It was only towards the end of the 18th century, when natural scientists began to systematically break down and reassemble various substances such as water, that Democritus' idea of ​​the atoms was revived - and this time for good. Dalton discovered the law of "constant proportions": If a substance is synthesized from two or more different components, they always have the same mass and volume ratio. For example, to produce 18 grams of water from the elements hydrogen and oxygen, you need two parts by volume of hydrogen to one part by volume of oxygen or exactly 2 grams of hydrogen and 16 grams of oxygen. Excess amounts of either element are not synthesized. These findings, confirmed in many analog experiments, could only be explained as follows without artificial assumptions: There are certain basic substances (elements such as hydrogen, oxygen ...) whose smallest units (atoms) have masses that are an integral multiple of the mass of the lightest atom, the hydrogen atom , are. These atoms combine with each other in integer proportions to form molecules. The somewhat imprecise term “atomic weight” was later introduced for the atomic mass of an element, based on the mass of the hydrogen atom.

Spectral lines: alphabet of the universe

After Dalton's revolutionary experiments, it would be more than a hundred years before the reasons for the constant proportions could be explained and the size and structure of the atoms could be imagined. But long before it had been recognized that heated gases emit radiation whose wavelengths are characteristic of the respective type of atom or molecule. The significance of this discovery, that every element and every complex compound can be identified by means of radiation, which is therefore an unmistakable fingerprint of the atoms and molecules it contains, was not yet recognized at the time. In truth, it opened the door to today's physics and technology.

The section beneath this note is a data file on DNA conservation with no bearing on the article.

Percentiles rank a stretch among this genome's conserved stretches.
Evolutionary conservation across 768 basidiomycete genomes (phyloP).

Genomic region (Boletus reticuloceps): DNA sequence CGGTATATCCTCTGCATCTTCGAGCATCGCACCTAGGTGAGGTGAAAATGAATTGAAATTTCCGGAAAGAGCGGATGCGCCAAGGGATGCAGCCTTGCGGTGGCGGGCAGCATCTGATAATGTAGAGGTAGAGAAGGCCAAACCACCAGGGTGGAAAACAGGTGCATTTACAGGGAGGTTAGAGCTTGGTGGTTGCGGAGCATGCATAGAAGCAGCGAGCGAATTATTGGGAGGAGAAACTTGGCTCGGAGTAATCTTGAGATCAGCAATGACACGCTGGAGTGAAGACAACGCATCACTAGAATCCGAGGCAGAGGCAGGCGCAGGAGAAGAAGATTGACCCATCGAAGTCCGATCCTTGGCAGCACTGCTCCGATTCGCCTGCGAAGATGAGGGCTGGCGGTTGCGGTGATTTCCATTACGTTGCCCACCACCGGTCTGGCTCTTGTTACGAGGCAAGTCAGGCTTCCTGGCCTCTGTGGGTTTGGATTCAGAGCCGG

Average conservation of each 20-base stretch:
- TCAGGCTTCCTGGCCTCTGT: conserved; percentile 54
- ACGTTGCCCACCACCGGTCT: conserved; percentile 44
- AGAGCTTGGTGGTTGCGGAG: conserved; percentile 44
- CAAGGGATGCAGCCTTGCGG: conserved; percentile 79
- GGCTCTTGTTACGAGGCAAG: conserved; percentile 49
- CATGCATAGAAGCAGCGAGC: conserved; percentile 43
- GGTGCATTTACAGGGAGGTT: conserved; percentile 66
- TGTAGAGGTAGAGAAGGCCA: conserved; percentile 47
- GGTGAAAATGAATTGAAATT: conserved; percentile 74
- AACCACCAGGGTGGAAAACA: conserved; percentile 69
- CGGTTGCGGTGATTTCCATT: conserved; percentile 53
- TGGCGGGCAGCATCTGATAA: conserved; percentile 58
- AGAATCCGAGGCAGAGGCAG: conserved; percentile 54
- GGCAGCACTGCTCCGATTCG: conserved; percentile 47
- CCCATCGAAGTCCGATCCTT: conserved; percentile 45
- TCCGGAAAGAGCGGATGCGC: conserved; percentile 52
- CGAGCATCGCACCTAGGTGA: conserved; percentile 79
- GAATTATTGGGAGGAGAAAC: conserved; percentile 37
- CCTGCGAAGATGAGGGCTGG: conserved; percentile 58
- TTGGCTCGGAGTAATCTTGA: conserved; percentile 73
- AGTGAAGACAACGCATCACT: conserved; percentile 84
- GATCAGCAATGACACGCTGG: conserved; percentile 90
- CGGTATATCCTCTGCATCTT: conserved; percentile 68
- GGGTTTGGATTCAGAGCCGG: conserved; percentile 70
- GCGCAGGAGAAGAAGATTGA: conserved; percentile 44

The first astrophysical application of spectral analysis succeeded Kirchhoff and Bunsen in Heidelberg in the fifties of the 19th century. They examined the light coming from the sun and the stars and found that it must have come from the same elements as those known on earth. This was the first time that the unity of the universe had been experimentally proven and it had been shown that its secrets could be spelled using the alphabet of spectral lines.

Atoms are not indivisible and almost "empty"

Ernest Rutherford (1871-1937)